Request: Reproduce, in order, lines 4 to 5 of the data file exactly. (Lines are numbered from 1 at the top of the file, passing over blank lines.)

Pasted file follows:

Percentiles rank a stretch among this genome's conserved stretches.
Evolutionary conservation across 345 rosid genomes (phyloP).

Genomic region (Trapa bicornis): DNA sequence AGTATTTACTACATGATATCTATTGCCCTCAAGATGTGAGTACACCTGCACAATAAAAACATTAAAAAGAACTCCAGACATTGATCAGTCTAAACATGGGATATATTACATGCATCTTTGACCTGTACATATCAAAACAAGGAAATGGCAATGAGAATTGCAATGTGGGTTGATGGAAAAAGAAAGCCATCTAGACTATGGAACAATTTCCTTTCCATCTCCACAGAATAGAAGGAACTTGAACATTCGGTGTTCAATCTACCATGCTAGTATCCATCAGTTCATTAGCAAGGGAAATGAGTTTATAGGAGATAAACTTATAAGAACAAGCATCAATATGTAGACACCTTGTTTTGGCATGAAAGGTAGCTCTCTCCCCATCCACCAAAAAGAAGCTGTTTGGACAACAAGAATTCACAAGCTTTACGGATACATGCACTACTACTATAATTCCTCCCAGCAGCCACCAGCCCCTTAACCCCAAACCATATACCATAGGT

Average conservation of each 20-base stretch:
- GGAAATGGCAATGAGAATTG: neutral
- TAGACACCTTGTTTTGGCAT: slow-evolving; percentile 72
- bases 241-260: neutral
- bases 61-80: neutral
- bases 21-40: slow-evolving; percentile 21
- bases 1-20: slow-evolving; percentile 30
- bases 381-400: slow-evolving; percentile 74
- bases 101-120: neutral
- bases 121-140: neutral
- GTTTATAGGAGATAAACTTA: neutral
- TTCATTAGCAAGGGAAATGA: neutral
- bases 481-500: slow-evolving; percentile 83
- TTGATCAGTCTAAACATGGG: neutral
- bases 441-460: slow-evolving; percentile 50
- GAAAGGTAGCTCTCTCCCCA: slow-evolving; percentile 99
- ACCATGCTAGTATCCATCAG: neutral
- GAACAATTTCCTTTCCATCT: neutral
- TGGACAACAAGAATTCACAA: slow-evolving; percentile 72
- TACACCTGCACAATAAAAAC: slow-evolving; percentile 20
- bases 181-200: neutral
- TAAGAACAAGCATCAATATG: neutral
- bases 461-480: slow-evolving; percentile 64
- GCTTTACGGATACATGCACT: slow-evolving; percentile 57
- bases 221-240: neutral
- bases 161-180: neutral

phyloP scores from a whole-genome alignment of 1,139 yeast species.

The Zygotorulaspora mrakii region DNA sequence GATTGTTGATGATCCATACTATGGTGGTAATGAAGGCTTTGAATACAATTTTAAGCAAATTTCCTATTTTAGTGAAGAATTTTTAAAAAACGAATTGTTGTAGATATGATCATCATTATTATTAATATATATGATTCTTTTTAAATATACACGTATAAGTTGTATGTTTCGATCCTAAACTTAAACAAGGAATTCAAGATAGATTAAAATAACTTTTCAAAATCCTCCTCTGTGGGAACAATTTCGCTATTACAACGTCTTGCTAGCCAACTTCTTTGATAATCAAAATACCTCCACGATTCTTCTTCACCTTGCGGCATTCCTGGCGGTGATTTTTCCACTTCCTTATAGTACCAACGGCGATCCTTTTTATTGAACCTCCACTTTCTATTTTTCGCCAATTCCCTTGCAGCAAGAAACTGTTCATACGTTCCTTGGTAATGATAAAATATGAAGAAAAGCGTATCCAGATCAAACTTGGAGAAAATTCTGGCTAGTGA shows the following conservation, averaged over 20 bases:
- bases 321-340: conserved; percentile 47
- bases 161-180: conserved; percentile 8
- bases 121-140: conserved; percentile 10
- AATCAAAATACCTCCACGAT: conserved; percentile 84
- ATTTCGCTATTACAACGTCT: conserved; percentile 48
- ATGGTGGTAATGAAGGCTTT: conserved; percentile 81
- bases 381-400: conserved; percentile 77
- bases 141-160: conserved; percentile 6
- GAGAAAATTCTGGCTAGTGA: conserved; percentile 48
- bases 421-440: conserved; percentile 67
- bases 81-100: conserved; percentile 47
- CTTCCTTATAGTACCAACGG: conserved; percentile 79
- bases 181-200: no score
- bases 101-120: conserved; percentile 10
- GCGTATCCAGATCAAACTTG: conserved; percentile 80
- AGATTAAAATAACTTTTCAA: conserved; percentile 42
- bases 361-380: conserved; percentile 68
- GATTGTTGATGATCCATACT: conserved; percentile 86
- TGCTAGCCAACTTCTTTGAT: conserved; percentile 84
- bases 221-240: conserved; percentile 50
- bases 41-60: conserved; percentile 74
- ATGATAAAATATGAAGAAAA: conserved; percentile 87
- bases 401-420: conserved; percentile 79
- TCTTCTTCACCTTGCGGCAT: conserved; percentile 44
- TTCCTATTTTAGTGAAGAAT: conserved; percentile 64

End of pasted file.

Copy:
Average conservation of each 20-base stretch:
- GGAAATGGCAATGAGAATTG: neutral